I’m one of those editors who say that you should never change your book based on what an agent or book-buying editor says would be “a good idea,” or “just the thing your story needs” … unless that agent or editor says he will represent you, or will put your book under contract if you do so. If you changed the book on every thought/suggestion from every rejection letter you get, you’d not even recognize what you’ve written.
You have to trust in yourself once you’re in the submission stage of writing. You have to know that what you’ve written is solid or you’ll go crazy with rewriting. You have to know that the plot hangs together, that you haven’t loaded your story with adverbs and adjectives, adverbial phrases, undeveloped characters, and whacked out, disconnected chapters.
You have to know that you haven’t written that a character is seven years old and another is five and when they meet they are the same age. You have to know that one character who has green eyes in the beginning of the story doesn’t end up with blue ones by the end of it. You need to know that though you’ve written a story set in 1940s England, that it doesn’t have 1980s American slang or products in it. You need to know that when you compare a character or a chair or a TV show to a real person (e.g., Elvis Presley), a real chair (e.g., an Ethan Allen rocker), or that TV show (e.g., Home Improvement) they aren’t spelled Elvis Pressly, Ethan Alan, or Home Improvment.
How do you come by that assurance? Most writers don’t come by it naturally. I don’t say that lightly; it’s a fact that people cannot see what’s not on a page, or written incorrectly, or “out of book time” references. Writers by nature see what’s in their heads and think it’s been faithfully transcribed into their books. So in comes the need for a manuscript evaluator and/or a copy editor.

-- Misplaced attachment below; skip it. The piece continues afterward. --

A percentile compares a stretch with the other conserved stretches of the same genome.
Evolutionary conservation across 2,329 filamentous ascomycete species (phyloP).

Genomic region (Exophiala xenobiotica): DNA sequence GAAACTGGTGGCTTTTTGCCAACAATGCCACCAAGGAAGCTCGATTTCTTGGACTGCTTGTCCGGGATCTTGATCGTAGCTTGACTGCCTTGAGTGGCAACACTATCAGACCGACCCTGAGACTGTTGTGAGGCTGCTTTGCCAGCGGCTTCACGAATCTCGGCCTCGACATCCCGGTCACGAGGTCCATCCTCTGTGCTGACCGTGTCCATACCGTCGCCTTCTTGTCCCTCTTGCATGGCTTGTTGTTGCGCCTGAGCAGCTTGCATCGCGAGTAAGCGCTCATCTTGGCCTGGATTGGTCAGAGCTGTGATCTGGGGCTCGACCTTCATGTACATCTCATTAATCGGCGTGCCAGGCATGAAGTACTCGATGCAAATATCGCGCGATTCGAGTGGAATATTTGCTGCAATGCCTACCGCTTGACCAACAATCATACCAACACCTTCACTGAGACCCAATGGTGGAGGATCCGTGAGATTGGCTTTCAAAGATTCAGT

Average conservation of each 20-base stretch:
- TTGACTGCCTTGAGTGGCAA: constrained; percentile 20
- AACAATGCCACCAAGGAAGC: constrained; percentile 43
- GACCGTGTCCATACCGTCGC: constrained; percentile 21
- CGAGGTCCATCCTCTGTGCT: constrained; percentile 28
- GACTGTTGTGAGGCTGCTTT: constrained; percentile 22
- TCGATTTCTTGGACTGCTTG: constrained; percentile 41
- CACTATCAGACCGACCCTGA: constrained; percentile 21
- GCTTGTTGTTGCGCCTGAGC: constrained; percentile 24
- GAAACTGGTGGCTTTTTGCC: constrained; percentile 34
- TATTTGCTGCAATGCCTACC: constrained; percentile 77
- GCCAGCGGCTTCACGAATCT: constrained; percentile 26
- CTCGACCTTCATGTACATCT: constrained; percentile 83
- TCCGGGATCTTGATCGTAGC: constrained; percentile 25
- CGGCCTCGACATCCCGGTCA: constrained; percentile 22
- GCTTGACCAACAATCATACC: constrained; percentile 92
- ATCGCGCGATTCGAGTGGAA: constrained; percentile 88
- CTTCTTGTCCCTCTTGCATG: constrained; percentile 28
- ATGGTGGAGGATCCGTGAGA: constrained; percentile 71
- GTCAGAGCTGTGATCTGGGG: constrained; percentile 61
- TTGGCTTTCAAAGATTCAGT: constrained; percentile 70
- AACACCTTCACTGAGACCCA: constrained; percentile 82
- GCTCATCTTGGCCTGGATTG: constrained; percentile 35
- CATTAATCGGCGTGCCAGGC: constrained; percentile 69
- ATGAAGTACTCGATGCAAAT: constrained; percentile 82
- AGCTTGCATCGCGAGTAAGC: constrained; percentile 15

I try to look at everything in a manuscript evaluation: characterization, plot, facts, structure, writing style, POV, tense, paragraphing/layout/flow, and time, etc., but in the end I only report on the things that are wrong or missing. I generally get about halfway through any manuscript before the problems begin banging away to get my attention. Sometimes I don’t get to the problem until I’ve read the whole manuscript.
One author had a hero/protagonist who never did any of the things that moved the plot along; there was no need for that character. Another author wrote a beautifully crafted mystery, and included clue after clue after clue (and I was thinking how clever I was because I was sure I’d figured out who done it) and then wrote an ending which had no relationship to the clues.
Once I’ve found the problems in a book, I do a combination of writing a report (and I try to be as direct as possible without being scathing, though one author, who has become a good friend, thought that’s how I sounded), marking up the manuscript with my notes, and talking with the author to determine what to do about any of the problems. I often brainstorm with authors for weeks after completing a critique.
I’ve seen a many form-letter evaluations, and I don’t think most of them are worth diddly because no book ever fits a particular evaluation formula. So, from me you get kind of a stream-of-consciousness report with a tidied-up overview, which is sometimes short, sometimes long.
A critique or manuscript evaluation isn’t the complete answer for making you totally comfortable with submitting your book to editors or agents, however. It’ll get you on the right track, but you have to do the rewriting work (and thus put back in the same writing mistakes you could’ve been making already); evaluations are read-only, not hands-on copyediting. For total confidence, you need a copy editor who’ll do a line edit and find all the minute problems that just bypass your brain entirely and get typed on the keyboard without a second thought.
A critique is a less-expensive good start on the road to self-assurance, but a full copy edit that includes a manuscript evaluation is the best confidence-builder you can get.
As Editorial Director of her own publishing house, Theodora Bryant published almost 100 titles, garnering several awards in “Best Of” categories. Almost half of the titles were bought for paperback reprints, and two were optioned for TV/movies. She has invaluable knowledge about the industry, the type of people who run it, how to work within it, and tips for getting your foot in the door.